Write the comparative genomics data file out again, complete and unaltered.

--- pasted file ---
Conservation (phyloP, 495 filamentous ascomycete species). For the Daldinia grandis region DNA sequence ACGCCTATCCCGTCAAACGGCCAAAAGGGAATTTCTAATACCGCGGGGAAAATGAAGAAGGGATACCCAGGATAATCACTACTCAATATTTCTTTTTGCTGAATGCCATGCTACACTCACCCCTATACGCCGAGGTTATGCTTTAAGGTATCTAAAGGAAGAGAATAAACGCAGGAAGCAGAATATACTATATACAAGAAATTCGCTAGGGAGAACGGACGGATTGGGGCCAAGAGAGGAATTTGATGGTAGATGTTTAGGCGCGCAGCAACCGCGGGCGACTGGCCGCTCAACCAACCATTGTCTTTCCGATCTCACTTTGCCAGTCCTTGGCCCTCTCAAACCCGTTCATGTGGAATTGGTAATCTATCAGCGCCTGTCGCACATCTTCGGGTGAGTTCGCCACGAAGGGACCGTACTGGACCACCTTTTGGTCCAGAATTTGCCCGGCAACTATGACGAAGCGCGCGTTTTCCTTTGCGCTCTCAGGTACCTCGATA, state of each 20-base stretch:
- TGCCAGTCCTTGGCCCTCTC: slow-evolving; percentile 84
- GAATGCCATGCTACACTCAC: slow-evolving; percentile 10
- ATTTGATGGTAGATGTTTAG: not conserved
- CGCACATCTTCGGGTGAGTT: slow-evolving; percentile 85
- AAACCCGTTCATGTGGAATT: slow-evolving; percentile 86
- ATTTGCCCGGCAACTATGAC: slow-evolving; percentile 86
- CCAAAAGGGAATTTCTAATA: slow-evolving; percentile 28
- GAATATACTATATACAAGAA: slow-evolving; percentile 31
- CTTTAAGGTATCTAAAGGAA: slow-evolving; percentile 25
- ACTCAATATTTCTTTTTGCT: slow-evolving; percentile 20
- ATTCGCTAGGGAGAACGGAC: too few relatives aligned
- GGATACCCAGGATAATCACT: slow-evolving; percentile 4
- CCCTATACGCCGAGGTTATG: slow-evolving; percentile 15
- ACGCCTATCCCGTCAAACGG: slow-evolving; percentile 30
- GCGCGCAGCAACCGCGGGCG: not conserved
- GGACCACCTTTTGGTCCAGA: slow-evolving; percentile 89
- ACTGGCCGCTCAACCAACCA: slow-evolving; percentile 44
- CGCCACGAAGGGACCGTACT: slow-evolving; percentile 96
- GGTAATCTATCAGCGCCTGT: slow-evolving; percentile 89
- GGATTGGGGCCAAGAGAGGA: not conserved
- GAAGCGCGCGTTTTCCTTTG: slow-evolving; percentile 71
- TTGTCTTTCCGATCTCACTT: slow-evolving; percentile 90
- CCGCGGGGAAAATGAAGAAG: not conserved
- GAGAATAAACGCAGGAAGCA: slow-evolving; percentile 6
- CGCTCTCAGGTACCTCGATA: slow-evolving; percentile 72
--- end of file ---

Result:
Conservation (phyloP, 495 filamentous ascomycete species). For the Daldinia grandis region DNA sequence ACGCCTATCCCGTCAAACGGCCAAAAGGGAATTTCTAATACCGCGGGGAAAATGAAGAAGGGATACCCAGGATAATCACTACTCAATATTTCTTTTTGCTGAATGCCATGCTACACTCACCCCTATACGCCGAGGTTATGCTTTAAGGTATCTAAAGGAAGAGAATAAACGCAGGAAGCAGAATATACTATATACAAGAAATTCGCTAGGGAGAACGGACGGATTGGGGCCAAGAGAGGAATTTGATGGTAGATGTTTAGGCGCGCAGCAACCGCGGGCGACTGGCCGCTCAACCAACCATTGTCTTTCCGATCTCACTTTGCCAGTCCTTGGCCCTCTCAAACCCGTTCATGTGGAATTGGTAATCTATCAGCGCCTGTCGCACATCTTCGGGTGAGTTCGCCACGAAGGGACCGTACTGGACCACCTTTTGGTCCAGAATTTGCCCGGCAACTATGACGAAGCGCGCGTTTTCCTTTGCGCTCTCAGGTACCTCGATA, state of each 20-base stretch:
- TGCCAGTCCTTGGCCCTCTC: slow-evolving; percentile 84
- GAATGCCATGCTACACTCAC: slow-evolving; percentile 10
- ATTTGATGGTAGATGTTTAG: not conserved
- CGCACATCTTCGGGTGAGTT: slow-evolving; percentile 85
- AAACCCGTTCATGTGGAATT: slow-evolving; percentile 86
- ATTTGCCCGGCAACTATGAC: slow-evolving; percentile 86
- CCAAAAGGGAATTTCTAATA: slow-evolving; percentile 28
- GAATATACTATATACAAGAA: slow-evolving; percentile 31
- CTTTAAGGTATCTAAAGGAA: slow-evolving; percentile 25
- ACTCAATATTTCTTTTTGCT: slow-evolving; percentile 20
- ATTCGCTAGGGAGAACGGAC: too few relatives aligned
- GGATACCCAGGATAATCACT: slow-evolving; percentile 4
- CCCTATACGCCGAGGTTATG: slow-evolving; percentile 15
- ACGCCTATCCCGTCAAACGG: slow-evolving; percentile 30
- GCGCGCAGCAACCGCGGGCG: not conserved
- GGACCACCTTTTGGTCCAGA: slow-evolving; percentile 89
- ACTGGCCGCTCAACCAACCA: slow-evolving; percentile 44
- CGCCACGAAGGGACCGTACT: slow-evolving; percentile 96
- GGTAATCTATCAGCGCCTGT: slow-evolving; percentile 89
- GGATTGGGGCCAAGAGAGGA: not conserved
- GAAGCGCGCGTTTTCCTTTG: slow-evolving; percentile 71
- TTGTCTTTCCGATCTCACTT: slow-evolving; percentile 90
- CCGCGGGGAAAATGAAGAAG: not conserved
- GAGAATAAACGCAGGAAGCA: slow-evolving; percentile 6
- CGCTCTCAGGTACCTCGATA: slow-evolving; percentile 72